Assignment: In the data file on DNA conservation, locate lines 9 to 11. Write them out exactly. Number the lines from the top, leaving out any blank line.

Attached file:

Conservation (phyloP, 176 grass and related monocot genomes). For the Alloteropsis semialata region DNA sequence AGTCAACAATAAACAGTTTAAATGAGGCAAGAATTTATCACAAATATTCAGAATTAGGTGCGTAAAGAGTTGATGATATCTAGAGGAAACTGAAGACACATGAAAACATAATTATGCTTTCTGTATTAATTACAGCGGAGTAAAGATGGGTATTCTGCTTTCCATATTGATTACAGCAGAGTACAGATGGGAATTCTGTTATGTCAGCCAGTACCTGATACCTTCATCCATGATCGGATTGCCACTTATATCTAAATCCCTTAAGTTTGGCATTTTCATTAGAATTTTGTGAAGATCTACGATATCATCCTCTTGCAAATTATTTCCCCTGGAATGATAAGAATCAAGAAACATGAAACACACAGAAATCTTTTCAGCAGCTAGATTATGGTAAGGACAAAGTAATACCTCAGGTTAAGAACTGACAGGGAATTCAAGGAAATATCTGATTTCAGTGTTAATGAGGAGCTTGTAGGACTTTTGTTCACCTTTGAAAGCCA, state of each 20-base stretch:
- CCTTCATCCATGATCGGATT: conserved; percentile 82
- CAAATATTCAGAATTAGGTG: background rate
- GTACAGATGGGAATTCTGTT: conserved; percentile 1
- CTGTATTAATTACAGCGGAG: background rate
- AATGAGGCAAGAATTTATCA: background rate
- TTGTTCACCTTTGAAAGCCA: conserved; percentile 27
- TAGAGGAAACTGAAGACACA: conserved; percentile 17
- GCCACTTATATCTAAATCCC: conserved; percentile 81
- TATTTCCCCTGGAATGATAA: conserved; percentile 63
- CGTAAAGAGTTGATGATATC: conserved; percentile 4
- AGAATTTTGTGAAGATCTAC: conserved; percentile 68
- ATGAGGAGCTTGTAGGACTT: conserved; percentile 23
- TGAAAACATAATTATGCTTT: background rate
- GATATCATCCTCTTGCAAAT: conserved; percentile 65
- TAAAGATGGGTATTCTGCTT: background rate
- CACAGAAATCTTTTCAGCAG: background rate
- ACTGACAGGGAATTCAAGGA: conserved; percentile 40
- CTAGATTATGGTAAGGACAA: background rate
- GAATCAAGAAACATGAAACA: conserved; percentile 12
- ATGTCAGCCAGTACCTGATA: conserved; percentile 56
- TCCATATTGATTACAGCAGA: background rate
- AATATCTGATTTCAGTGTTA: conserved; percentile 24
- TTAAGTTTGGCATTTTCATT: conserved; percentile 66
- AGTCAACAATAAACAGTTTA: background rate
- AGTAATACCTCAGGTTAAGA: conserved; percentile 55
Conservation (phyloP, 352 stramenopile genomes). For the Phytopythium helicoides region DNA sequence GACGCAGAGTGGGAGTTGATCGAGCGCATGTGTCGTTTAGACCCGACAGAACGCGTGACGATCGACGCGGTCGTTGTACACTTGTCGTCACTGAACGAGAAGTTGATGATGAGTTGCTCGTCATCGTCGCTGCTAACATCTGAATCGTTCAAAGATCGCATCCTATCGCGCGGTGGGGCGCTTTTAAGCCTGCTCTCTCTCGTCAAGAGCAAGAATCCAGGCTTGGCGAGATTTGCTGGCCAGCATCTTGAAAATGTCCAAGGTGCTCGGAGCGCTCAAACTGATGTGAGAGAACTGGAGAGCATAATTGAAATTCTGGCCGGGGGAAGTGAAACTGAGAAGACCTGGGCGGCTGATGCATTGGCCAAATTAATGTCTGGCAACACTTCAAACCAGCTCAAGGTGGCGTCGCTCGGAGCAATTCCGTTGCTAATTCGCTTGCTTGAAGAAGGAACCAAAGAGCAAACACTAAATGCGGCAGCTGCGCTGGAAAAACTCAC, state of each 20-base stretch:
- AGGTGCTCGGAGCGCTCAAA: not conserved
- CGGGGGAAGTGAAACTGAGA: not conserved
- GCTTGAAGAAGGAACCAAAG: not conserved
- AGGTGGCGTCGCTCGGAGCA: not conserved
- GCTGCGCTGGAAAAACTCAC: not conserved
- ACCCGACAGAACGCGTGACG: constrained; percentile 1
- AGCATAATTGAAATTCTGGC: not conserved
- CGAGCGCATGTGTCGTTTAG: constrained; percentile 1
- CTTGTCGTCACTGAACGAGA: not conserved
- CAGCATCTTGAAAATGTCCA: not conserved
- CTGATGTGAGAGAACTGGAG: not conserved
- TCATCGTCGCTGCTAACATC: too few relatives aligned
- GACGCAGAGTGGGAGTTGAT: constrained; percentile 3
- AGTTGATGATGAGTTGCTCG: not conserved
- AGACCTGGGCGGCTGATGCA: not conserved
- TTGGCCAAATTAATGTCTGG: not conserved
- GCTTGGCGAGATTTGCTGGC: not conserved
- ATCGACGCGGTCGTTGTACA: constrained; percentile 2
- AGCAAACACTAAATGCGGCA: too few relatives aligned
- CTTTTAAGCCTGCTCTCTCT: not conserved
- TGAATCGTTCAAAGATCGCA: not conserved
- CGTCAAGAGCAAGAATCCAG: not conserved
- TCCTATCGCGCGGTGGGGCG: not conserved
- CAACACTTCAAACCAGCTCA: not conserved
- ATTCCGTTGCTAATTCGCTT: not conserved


- GCCACTTATATCTAAATCCC: conserved; percentile 81
- TATTTCCCCTGGAATGATAA: conserved; percentile 63
- CGTAAAGAGTTGATGATATC: conserved; percentile 4